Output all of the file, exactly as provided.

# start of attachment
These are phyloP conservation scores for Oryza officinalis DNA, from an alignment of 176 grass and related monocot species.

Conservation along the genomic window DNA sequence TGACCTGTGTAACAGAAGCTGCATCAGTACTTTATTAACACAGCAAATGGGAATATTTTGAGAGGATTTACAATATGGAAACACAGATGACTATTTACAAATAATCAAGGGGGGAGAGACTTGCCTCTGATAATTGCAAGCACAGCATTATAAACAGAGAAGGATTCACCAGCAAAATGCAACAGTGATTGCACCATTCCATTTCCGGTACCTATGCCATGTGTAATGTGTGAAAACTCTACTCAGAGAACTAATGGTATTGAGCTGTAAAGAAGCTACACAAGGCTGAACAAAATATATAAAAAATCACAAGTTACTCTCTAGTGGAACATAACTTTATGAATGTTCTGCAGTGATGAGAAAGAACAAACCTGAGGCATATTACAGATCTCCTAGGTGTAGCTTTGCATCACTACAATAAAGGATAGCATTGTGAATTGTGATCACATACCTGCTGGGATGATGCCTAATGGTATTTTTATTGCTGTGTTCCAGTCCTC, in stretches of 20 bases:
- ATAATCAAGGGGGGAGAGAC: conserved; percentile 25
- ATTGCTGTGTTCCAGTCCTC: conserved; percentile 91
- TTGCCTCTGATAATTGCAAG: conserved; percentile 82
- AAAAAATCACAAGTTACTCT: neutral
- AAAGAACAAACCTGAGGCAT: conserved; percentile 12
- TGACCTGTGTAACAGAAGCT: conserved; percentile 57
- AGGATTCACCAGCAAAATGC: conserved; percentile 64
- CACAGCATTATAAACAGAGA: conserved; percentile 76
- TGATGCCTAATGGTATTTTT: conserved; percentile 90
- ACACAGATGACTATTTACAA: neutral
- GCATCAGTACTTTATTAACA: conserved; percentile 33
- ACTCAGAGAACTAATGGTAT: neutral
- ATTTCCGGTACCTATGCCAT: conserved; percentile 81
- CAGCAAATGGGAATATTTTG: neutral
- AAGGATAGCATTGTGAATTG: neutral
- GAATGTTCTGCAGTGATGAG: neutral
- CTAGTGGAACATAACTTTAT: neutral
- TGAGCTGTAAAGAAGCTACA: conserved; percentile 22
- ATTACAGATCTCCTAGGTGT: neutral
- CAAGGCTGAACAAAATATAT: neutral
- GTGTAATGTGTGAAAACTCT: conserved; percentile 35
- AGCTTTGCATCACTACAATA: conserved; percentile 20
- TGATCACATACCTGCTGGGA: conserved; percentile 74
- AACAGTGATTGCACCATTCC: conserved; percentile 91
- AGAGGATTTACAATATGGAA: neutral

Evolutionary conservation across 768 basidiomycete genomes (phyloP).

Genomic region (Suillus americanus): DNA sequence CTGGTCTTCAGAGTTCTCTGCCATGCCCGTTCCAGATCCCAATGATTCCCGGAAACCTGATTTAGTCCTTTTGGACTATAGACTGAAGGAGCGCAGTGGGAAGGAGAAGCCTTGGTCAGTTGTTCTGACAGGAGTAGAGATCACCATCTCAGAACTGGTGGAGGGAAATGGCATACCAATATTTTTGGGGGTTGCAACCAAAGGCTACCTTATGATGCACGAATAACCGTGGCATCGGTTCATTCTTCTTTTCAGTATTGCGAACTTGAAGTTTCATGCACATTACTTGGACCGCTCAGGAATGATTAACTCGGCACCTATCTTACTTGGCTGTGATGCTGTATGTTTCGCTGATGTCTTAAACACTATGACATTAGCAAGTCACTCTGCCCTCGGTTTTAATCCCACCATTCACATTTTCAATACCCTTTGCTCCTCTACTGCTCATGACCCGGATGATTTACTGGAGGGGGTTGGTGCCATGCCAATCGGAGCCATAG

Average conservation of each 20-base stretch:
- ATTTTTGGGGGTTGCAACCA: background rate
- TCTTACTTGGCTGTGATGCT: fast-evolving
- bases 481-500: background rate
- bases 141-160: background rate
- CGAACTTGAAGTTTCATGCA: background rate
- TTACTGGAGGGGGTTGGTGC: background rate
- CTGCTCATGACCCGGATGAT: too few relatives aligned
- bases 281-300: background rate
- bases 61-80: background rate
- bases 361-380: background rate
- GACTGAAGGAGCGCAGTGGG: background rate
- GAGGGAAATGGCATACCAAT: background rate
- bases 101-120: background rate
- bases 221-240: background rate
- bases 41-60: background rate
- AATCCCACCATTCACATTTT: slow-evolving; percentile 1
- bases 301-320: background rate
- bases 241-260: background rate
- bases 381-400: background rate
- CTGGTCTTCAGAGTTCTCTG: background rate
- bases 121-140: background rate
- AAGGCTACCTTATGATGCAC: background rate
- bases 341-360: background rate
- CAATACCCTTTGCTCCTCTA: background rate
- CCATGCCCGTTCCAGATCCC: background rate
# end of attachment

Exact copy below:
These are phyloP conservation scores for Oryza officinalis DNA, from an alignment of 176 grass and related monocot species.

Conservation along the genomic window DNA sequence TGACCTGTGTAACAGAAGCTGCATCAGTACTTTATTAACACAGCAAATGGGAATATTTTGAGAGGATTTACAATATGGAAACACAGATGACTATTTACAAATAATCAAGGGGGGAGAGACTTGCCTCTGATAATTGCAAGCACAGCATTATAAACAGAGAAGGATTCACCAGCAAAATGCAACAGTGATTGCACCATTCCATTTCCGGTACCTATGCCATGTGTAATGTGTGAAAACTCTACTCAGAGAACTAATGGTATTGAGCTGTAAAGAAGCTACACAAGGCTGAACAAAATATATAAAAAATCACAAGTTACTCTCTAGTGGAACATAACTTTATGAATGTTCTGCAGTGATGAGAAAGAACAAACCTGAGGCATATTACAGATCTCCTAGGTGTAGCTTTGCATCACTACAATAAAGGATAGCATTGTGAATTGTGATCACATACCTGCTGGGATGATGCCTAATGGTATTTTTATTGCTGTGTTCCAGTCCTC, in stretches of 20 bases:
- ATAATCAAGGGGGGAGAGAC: conserved; percentile 25
- ATTGCTGTGTTCCAGTCCTC: conserved; percentile 91
- TTGCCTCTGATAATTGCAAG: conserved; percentile 82
- AAAAAATCACAAGTTACTCT: neutral
- AAAGAACAAACCTGAGGCAT: conserved; percentile 12
- TGACCTGTGTAACAGAAGCT: conserved; percentile 57
- AGGATTCACCAGCAAAATGC: conserved; percentile 64
- CACAGCATTATAAACAGAGA: conserved; percentile 76
- TGATGCCTAATGGTATTTTT: conserved; percentile 90
- ACACAGATGACTATTTACAA: neutral
- GCATCAGTACTTTATTAACA: conserved; percentile 33
- ACTCAGAGAACTAATGGTAT: neutral
- ATTTCCGGTACCTATGCCAT: conserved; percentile 81
- CAGCAAATGGGAATATTTTG: neutral
- AAGGATAGCATTGTGAATTG: neutral
- GAATGTTCTGCAGTGATGAG: neutral
- CTAGTGGAACATAACTTTAT: neutral
- TGAGCTGTAAAGAAGCTACA: conserved; percentile 22
- ATTACAGATCTCCTAGGTGT: neutral
- CAAGGCTGAACAAAATATAT: neutral
- GTGTAATGTGTGAAAACTCT: conserved; percentile 35
- AGCTTTGCATCACTACAATA: conserved; percentile 20
- TGATCACATACCTGCTGGGA: conserved; percentile 74
- AACAGTGATTGCACCATTCC: conserved; percentile 91
- AGAGGATTTACAATATGGAA: neutral

Evolutionary conservation across 768 basidiomycete genomes (phyloP).

Genomic region (Suillus americanus): DNA sequence CTGGTCTTCAGAGTTCTCTGCCATGCCCGTTCCAGATCCCAATGATTCCCGGAAACCTGATTTAGTCCTTTTGGACTATAGACTGAAGGAGCGCAGTGGGAAGGAGAAGCCTTGGTCAGTTGTTCTGACAGGAGTAGAGATCACCATCTCAGAACTGGTGGAGGGAAATGGCATACCAATATTTTTGGGGGTTGCAACCAAAGGCTACCTTATGATGCACGAATAACCGTGGCATCGGTTCATTCTTCTTTTCAGTATTGCGAACTTGAAGTTTCATGCACATTACTTGGACCGCTCAGGAATGATTAACTCGGCACCTATCTTACTTGGCTGTGATGCTGTATGTTTCGCTGATGTCTTAAACACTATGACATTAGCAAGTCACTCTGCCCTCGGTTTTAATCCCACCATTCACATTTTCAATACCCTTTGCTCCTCTACTGCTCATGACCCGGATGATTTACTGGAGGGGGTTGGTGCCATGCCAATCGGAGCCATAG

Average conservation of each 20-base stretch:
- ATTTTTGGGGGTTGCAACCA: background rate
- TCTTACTTGGCTGTGATGCT: fast-evolving
- bases 481-500: background rate
- bases 141-160: background rate
- CGAACTTGAAGTTTCATGCA: background rate
- TTACTGGAGGGGGTTGGTGC: background rate
- CTGCTCATGACCCGGATGAT: too few relatives aligned
- bases 281-300: background rate
- bases 61-80: background rate
- bases 361-380: background rate
- GACTGAAGGAGCGCAGTGGG: background rate
- GAGGGAAATGGCATACCAAT: background rate
- bases 101-120: background rate
- bases 221-240: background rate
- bases 41-60: background rate
- AATCCCACCATTCACATTTT: slow-evolving; percentile 1
- bases 301-320: background rate
- bases 241-260: background rate
- bases 381-400: background rate
- CTGGTCTTCAGAGTTCTCTG: background rate
- bases 121-140: background rate
- AAGGCTACCTTATGATGCAC: background rate
- bases 341-360: background rate
- CAATACCCTTTGCTCCTCTA: background rate
- CCATGCCCGTTCCAGATCCC: background rate